I am a final year Applied Psychology student at IADT. I chose to do the practice path and the main areas of the course that have interested me the most are educational psychology and positive psychology. Over the last two years I have volunteered with organisations which support children with additional needs. I hope to continue to gain experience in this area and hopefully complete a masters in educational psychology in the future.
The previous literature has shown that gratitude and life satisfaction are positively associated with well-being, happiness and reduced stress. Therefore, research has emerged studying the potential impact of gratitude and life satisfaction on academic motivation. However, the research surrounding this topic has yielded mixed results. Therefore, the present study further investigated the relationship between gratitude, life satisfaction and academic motivation to build on previous research. Participants were undergraduate students and were recruited through social media and on the IADT college campus. They were presented with three scales measuring their level of gratitude, life satisfaction, and academic motivation. The data collected was then statistically analysed and the results were discussed in relation to previous literature.
Previous research has identified gratitude and life satisfaction as factors that can potentially influence academic motivation. However, this topic is understudied and the research findings are inconsistent. The aim of the present study was to investigate the relationship between gratitude, life satisfaction, and academic motivation in undergraduate students. A quantitative, cross-sectional design was employed, and an online survey was distributed to undergraduate college students using convenience and snowball sampling. Participants identified as male, female and non-binary and ranged from 18-60 years of age (M = 20.95 years, SD = 4.12 years). Participants were asked to complete the gratitude six-item questionnaire (GQ-6), the satisfaction with life scale (SWLS) and the short academic motivation scale (SAMS). Data from 124 undergraduate students was collected and statistically analysed.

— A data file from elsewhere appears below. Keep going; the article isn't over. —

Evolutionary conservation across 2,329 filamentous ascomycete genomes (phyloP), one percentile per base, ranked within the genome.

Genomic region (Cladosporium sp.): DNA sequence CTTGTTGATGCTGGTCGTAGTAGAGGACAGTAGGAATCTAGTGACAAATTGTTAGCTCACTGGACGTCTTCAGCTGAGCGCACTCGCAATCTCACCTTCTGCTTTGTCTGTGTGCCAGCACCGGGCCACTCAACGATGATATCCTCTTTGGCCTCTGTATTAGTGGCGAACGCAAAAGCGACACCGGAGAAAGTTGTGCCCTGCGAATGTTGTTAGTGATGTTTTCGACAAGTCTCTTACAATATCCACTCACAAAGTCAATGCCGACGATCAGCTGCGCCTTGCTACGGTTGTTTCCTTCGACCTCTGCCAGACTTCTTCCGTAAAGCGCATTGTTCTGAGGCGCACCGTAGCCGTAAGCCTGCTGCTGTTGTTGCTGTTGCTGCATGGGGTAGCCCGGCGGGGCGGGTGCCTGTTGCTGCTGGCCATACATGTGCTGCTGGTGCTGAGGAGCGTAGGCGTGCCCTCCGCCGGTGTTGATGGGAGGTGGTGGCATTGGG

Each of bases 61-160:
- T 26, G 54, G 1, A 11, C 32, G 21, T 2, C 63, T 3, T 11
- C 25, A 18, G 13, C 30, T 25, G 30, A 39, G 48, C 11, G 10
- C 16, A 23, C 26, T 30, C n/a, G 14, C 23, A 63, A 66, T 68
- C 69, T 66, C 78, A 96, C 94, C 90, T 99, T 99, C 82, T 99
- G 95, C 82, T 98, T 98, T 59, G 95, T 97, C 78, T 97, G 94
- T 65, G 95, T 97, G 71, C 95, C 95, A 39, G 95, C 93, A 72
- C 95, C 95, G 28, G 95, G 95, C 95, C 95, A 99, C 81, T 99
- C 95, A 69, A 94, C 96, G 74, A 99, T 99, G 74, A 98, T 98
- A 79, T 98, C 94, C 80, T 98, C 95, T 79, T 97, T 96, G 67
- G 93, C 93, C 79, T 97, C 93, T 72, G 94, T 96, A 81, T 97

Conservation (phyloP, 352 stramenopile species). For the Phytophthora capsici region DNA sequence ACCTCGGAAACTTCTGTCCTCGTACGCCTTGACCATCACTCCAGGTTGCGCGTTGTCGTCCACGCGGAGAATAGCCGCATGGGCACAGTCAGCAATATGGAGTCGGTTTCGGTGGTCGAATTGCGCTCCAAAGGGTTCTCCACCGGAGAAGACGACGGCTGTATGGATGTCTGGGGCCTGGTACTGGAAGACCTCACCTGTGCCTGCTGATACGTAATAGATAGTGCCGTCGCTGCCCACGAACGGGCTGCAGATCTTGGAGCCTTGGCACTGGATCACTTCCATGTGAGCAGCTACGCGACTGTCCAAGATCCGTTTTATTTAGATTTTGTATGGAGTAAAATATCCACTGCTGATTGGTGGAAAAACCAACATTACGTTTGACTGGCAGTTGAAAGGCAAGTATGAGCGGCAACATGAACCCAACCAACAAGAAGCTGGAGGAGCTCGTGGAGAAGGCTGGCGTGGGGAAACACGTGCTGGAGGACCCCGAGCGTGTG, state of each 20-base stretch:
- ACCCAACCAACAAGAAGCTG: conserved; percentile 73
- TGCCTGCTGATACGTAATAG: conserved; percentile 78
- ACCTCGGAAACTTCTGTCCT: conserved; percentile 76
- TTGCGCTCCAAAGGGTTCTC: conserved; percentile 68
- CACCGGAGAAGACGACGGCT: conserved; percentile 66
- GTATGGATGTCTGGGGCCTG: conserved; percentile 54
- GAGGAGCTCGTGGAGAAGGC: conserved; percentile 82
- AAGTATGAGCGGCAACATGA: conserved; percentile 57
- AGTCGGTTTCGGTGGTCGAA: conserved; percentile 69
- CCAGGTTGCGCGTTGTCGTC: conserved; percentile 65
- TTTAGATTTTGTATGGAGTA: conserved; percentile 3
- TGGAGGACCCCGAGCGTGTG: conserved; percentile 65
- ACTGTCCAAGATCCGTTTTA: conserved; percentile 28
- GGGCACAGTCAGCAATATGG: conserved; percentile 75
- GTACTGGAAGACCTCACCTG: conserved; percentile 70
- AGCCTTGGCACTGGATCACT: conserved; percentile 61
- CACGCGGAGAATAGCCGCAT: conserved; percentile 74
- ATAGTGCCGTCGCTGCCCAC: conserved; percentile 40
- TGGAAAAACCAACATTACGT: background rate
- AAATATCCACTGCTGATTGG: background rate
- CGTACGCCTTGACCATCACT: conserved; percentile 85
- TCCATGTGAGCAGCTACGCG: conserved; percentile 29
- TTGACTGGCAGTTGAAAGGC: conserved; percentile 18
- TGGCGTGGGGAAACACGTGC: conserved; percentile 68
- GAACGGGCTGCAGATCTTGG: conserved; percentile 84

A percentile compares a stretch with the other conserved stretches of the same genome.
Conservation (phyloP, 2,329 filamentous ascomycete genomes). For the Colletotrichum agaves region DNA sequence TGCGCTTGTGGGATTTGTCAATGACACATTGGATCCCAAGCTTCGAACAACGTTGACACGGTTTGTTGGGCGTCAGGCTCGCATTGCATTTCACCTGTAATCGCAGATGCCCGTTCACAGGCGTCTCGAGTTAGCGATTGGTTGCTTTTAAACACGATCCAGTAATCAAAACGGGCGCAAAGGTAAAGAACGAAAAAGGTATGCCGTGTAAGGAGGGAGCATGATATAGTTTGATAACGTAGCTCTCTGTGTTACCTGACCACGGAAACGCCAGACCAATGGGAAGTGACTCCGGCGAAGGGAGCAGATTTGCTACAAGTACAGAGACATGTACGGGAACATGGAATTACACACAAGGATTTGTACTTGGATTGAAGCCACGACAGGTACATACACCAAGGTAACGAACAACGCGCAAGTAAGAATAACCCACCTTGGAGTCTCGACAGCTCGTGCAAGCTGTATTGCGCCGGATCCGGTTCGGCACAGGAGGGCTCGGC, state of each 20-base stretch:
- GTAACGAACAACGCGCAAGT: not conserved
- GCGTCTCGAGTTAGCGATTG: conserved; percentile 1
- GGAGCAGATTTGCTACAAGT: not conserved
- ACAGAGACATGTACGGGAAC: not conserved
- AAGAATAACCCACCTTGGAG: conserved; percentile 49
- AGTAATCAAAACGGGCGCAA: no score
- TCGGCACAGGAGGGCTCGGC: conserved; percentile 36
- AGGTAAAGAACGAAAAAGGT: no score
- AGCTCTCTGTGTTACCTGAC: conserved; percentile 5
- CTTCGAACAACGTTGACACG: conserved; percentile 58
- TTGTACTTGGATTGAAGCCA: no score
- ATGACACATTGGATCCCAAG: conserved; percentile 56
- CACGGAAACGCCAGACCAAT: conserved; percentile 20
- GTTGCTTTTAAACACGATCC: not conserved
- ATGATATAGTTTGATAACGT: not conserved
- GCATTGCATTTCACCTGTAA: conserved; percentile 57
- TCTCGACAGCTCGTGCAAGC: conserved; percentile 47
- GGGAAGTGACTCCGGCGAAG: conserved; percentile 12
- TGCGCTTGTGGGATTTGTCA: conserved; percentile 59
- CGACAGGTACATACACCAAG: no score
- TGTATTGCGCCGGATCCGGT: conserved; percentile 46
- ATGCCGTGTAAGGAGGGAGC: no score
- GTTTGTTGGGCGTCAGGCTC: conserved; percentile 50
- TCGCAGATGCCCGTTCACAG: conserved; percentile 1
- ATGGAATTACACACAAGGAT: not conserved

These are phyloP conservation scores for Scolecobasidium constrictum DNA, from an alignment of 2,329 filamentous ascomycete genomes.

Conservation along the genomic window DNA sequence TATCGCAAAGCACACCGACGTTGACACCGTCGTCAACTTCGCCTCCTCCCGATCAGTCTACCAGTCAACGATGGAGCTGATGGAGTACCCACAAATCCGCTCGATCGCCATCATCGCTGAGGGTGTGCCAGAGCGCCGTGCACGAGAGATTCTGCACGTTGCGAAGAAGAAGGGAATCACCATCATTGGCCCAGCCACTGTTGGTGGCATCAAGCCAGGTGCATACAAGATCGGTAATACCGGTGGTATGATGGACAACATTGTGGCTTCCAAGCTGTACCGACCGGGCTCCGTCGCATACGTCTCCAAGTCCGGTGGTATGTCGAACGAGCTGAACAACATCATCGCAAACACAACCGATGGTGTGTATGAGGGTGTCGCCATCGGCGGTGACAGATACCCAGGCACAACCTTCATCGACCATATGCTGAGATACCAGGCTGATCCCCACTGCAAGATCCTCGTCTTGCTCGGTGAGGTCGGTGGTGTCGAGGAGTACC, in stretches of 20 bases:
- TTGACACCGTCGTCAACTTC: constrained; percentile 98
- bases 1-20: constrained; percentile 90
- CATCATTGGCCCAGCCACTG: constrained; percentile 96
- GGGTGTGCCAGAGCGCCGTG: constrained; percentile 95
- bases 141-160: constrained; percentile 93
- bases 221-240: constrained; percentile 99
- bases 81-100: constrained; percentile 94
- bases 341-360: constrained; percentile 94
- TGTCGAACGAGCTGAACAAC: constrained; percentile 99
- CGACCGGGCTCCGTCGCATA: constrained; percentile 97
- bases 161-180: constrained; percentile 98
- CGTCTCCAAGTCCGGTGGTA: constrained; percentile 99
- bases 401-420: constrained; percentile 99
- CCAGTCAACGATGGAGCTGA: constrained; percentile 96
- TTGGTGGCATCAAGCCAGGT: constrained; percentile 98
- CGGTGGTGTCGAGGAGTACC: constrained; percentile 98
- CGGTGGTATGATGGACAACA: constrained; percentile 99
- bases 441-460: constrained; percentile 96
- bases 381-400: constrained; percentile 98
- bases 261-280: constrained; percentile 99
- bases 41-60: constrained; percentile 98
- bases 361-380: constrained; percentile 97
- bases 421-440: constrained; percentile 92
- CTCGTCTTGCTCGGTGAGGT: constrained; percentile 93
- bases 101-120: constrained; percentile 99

The results of this study suggested that the more grateful undergraduate students felt, the more likely they were to be academically motivated. Additionally, the more satisfied students were with their lives, the more likely they were to feel academically motivated. A stronger correlation occurred between gratitude and intrinsic motivation which suggests that being grateful was related to the motivation to engage in academic activities for the satisfaction of learning and accomplishment rather than external reasons such as parental expectations or to gain a reward. Life satisfaction was more positively correlated with extrinsic motivation which implies that increased satisfaction with life was associated with participation in academic activities for external rewards. A multiple regression analysis indicated that gratitude was a significant predictor of academic motivation and that 15.1% of the variance in academic motivation scores was attributed to gratitude and life satisfaction. However, life satisfaction was not found to be a significant predictor of academic motivation when the effects of gratitude remained constant. The findings of this study may be useful for college lecturers and educators as identifying predictors of academic motivation and understanding what factors increase academic motivation may help educators find ways to increase students' success and academic performance.